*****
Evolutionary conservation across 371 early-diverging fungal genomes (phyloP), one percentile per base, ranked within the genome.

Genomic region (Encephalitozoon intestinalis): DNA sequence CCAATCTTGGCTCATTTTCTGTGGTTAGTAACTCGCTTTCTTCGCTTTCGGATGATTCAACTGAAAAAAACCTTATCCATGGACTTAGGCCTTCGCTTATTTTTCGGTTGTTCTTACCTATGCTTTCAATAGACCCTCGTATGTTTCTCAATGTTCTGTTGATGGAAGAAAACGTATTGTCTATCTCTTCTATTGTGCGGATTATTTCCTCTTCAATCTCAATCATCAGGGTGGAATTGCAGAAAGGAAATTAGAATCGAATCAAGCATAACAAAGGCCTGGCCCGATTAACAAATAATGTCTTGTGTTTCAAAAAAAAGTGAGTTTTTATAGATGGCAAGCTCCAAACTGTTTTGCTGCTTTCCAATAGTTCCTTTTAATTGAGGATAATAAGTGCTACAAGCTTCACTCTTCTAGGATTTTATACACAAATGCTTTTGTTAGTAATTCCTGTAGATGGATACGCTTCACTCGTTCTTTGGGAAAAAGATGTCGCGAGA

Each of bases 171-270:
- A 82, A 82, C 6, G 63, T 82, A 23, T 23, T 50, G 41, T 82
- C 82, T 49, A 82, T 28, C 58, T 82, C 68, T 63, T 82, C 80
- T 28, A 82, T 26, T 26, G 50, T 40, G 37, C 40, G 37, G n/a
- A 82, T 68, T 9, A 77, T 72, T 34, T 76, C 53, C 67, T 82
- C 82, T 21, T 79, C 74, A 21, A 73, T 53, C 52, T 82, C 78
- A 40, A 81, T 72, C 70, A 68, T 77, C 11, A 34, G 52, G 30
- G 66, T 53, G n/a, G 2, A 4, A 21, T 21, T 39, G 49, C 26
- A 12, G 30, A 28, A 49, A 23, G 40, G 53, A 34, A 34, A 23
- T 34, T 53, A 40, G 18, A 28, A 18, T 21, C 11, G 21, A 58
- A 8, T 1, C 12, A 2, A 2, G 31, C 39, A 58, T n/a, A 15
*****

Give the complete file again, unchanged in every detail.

Evolutionary conservation across 371 early-diverging fungal genomes (phyloP), one percentile per base, ranked within the genome.

Genomic region (Encephalitozoon intestinalis): DNA sequence CCAATCTTGGCTCATTTTCTGTGGTTAGTAACTCGCTTTCTTCGCTTTCGGATGATTCAACTGAAAAAAACCTTATCCATGGACTTAGGCCTTCGCTTATTTTTCGGTTGTTCTTACCTATGCTTTCAATAGACCCTCGTATGTTTCTCAATGTTCTGTTGATGGAAGAAAACGTATTGTCTATCTCTTCTATTGTGCGGATTATTTCCTCTTCAATCTCAATCATCAGGGTGGAATTGCAGAAAGGAAATTAGAATCGAATCAAGCATAACAAAGGCCTGGCCCGATTAACAAATAATGTCTTGTGTTTCAAAAAAAAGTGAGTTTTTATAGATGGCAAGCTCCAAACTGTTTTGCTGCTTTCCAATAGTTCCTTTTAATTGAGGATAATAAGTGCTACAAGCTTCACTCTTCTAGGATTTTATACACAAATGCTTTTGTTAGTAATTCCTGTAGATGGATACGCTTCACTCGTTCTTTGGGAAAAAGATGTCGCGAGA

Each of bases 171-270:
- A 82, A 82, C 6, G 63, T 82, A 23, T 23, T 50, G 41, T 82
- C 82, T 49, A 82, T 28, C 58, T 82, C 68, T 63, T 82, C 80
- T 28, A 82, T 26, T 26, G 50, T 40, G 37, C 40, G 37, G n/a
- A 82, T 68, T 9, A 77, T 72, T 34, T 76, C 53, C 67, T 82
- C 82, T 21, T 79, C 74, A 21, A 73, T 53, C 52, T 82, C 78
- A 40, A 81, T 72, C 70, A 68, T 77, C 11, A 34, G 52, G 30
- G 66, T 53, G n/a, G 2, A 4, A 21, T 21, T 39, G 49, C 26
- A 12, G 30, A 28, A 49, A 23, G 40, G 53, A 34, A 34, A 23
- T 34, T 53, A 40, G 18, A 28, A 18, T 21, C 11, G 21, A 58
- A 8, T 1, C 12, A 2, A 2, G 31, C 39, A 58, T n/a, A 15